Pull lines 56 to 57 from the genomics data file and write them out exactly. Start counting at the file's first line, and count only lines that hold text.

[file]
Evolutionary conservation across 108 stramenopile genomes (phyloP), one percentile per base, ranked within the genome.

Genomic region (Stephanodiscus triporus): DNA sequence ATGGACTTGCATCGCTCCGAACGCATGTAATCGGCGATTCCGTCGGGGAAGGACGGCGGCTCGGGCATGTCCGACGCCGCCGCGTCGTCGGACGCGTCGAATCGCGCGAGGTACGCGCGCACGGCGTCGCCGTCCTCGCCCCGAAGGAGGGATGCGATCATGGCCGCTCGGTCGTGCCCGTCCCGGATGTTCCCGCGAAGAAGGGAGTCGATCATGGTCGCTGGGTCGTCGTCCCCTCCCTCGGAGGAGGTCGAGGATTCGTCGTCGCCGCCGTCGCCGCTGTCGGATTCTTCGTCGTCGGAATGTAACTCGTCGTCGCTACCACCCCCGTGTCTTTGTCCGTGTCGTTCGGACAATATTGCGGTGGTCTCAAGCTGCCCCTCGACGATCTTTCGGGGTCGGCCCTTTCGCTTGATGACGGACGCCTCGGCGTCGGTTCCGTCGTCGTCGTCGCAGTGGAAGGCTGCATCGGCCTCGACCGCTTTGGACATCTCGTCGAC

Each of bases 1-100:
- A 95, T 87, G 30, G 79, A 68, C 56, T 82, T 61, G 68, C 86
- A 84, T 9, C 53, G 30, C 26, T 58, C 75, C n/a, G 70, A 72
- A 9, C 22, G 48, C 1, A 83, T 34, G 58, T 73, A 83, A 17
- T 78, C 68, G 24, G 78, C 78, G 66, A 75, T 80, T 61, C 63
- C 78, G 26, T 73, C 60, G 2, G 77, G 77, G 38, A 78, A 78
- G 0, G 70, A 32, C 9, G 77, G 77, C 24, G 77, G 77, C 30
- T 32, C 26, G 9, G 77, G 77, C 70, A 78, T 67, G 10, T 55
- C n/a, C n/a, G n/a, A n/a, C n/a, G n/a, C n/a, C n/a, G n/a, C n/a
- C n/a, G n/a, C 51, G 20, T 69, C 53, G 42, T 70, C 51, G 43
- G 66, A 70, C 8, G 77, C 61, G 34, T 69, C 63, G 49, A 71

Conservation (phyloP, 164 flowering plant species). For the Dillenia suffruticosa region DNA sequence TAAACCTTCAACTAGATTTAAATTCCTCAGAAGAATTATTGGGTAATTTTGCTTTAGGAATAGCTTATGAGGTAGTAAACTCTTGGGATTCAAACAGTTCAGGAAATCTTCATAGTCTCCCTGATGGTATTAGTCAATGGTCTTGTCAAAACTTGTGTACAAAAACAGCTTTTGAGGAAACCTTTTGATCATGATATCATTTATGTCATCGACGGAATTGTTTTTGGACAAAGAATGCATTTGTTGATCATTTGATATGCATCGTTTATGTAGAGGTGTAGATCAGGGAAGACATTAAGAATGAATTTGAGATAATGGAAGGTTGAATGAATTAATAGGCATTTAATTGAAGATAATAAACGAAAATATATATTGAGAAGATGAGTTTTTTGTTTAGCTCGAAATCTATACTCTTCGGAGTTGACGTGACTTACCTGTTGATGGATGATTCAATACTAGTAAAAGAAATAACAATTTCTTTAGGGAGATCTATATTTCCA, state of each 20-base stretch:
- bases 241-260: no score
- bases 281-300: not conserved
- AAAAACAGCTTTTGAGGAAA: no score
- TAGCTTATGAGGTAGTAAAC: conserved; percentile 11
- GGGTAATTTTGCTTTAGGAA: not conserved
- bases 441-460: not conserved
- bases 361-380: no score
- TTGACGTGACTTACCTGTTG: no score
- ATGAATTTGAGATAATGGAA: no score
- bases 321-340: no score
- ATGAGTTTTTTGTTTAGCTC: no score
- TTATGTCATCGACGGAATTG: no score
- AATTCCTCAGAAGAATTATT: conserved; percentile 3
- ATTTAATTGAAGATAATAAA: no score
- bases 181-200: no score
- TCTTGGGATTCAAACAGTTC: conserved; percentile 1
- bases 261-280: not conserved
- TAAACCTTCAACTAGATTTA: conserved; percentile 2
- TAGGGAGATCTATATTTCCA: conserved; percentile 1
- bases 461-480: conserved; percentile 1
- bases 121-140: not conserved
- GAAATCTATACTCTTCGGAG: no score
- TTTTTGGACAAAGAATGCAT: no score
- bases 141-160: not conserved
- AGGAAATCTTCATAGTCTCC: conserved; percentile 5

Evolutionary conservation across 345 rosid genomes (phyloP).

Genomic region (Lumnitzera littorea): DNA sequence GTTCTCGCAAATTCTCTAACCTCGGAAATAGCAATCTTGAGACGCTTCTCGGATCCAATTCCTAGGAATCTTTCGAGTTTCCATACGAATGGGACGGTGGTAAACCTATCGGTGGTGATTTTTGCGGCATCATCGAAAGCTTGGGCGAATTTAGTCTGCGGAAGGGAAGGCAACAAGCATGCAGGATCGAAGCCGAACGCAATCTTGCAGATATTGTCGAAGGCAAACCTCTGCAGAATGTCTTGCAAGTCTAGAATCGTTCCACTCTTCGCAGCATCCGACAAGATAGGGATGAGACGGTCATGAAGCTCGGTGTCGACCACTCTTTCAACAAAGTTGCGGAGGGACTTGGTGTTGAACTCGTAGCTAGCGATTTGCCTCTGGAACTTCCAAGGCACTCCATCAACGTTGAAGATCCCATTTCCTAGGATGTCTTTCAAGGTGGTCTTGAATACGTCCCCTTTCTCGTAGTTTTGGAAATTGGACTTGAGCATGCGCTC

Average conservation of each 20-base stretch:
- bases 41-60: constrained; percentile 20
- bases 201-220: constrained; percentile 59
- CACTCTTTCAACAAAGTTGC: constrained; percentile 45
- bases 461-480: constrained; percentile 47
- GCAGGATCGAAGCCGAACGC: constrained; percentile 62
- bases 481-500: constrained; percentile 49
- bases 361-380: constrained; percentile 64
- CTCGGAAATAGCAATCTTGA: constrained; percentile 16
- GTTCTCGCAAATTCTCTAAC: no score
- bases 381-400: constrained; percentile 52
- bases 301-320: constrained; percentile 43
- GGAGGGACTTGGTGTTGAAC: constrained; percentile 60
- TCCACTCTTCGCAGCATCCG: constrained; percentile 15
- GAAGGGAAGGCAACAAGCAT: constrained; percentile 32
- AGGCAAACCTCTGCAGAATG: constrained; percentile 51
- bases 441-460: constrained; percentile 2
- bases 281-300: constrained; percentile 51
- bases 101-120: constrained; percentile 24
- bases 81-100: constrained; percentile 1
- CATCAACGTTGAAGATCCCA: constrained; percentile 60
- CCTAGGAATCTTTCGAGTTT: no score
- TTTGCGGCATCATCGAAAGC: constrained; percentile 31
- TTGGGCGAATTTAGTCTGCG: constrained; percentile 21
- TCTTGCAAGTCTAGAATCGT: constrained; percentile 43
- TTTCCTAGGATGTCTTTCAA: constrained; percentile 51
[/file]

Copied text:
- GAAGGGAAGGCAACAAGCAT: constrained; percentile 32
- AGGCAAACCTCTGCAGAATG: constrained; percentile 51